The Washington Post today launched an augmented reality series that will give readers a first-hand look inside some of the world’s iconic billion dollar buildings.

“With this technology, we can insert news into a reader’s reality simply using a phone—no headgear or physical triggers required—to recreate state-of-the art physical spaces,” said Joey Marburger, head of product for The Post. “Building on what we learned after launching our first augmented reality story last year and with advances in AR, we’re excited to continue experimenting with this form of storytelling.”

Through 3D visuals and audio narration by The Post’s art and architecture critic Philip Kennicott, readers will be able to examine details that make these high-tech and high-cost buildings innovative. The first site highlighted in the series is the Elbphilharmonie concert hall in Hamburg, Germany where the democratic nature of the structure allows each visitor to hear and see the same no matter where they sit.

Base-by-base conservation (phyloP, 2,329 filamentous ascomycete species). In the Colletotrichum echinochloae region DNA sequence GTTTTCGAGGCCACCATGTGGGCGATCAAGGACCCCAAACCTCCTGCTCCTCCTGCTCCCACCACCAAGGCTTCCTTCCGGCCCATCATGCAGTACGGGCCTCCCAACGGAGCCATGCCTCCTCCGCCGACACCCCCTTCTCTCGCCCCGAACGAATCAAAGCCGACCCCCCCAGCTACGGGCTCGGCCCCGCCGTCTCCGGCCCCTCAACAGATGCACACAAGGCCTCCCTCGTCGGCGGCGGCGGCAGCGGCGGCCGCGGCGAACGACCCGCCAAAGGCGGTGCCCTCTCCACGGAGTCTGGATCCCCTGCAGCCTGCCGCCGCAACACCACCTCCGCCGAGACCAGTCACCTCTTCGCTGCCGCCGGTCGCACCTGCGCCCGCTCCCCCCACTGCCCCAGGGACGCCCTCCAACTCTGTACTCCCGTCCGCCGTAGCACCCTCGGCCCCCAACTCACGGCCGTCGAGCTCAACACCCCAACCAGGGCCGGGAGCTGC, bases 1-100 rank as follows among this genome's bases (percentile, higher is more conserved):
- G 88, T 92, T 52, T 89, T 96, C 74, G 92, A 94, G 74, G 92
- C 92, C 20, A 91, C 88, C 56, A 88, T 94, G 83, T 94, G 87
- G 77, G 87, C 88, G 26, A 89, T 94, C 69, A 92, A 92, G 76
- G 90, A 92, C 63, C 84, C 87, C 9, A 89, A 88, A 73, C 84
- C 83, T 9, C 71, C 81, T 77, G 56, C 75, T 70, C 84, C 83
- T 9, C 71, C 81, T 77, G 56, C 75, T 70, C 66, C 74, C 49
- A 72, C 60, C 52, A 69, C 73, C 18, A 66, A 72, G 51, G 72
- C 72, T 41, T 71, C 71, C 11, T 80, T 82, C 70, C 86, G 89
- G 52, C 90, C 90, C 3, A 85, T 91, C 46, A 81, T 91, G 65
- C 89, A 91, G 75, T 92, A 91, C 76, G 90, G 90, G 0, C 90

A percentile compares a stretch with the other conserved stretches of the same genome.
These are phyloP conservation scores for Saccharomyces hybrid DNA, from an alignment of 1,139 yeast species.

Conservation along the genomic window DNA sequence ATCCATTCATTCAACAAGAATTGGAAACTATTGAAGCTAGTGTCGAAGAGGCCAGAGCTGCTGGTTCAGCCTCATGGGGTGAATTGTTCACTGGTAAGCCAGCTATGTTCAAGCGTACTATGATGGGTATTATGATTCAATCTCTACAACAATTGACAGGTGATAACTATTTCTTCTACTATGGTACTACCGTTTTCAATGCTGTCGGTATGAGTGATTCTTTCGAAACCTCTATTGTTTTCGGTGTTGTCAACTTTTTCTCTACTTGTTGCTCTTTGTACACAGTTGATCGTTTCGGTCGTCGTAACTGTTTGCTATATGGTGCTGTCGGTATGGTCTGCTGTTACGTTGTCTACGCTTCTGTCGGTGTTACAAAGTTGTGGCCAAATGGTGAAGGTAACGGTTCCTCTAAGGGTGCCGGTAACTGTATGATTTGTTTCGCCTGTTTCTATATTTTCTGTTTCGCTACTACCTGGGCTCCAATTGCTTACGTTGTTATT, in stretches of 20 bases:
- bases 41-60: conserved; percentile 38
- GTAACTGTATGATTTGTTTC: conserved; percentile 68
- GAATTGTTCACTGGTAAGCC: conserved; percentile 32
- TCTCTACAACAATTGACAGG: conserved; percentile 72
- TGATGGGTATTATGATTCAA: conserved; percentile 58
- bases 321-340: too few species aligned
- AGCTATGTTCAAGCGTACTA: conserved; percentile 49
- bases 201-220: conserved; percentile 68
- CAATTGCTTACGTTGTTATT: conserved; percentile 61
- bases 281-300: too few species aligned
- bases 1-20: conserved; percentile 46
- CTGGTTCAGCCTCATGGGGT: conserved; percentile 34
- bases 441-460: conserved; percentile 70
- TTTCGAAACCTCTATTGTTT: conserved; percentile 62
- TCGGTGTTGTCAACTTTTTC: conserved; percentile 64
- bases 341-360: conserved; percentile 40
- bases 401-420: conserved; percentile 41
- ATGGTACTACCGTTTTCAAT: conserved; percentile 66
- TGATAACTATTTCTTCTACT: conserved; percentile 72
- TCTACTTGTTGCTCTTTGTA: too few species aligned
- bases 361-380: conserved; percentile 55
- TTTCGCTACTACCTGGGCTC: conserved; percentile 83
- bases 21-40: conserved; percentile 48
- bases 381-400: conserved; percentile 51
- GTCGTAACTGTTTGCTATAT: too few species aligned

“Criticism has always been about robust description,” said Kennicott. “But allowing the viewer to move around in a space of their volition is a game changer for architecture critics, and this is the first time we’ve had access to technology that simulates being present in the actual building.”

After tapping the story, accessible via the Post’s classic app, readers can point their smartphone’s camera at the ceiling of any room they are in. With clear calls to action, the camera takes over to activate audio and 3D content. Through simple navigation, they will be guided through the creation of the concert hall’s famous ceiling, which is composed of 10,000 unique panels each algorithmically generated to create state-of-the-art acoustics. The experience is exclusively available for iOS devices.

The Post is planning for additional augmented reality stories later this year. The billion-dollar building series is sponsored by Audi.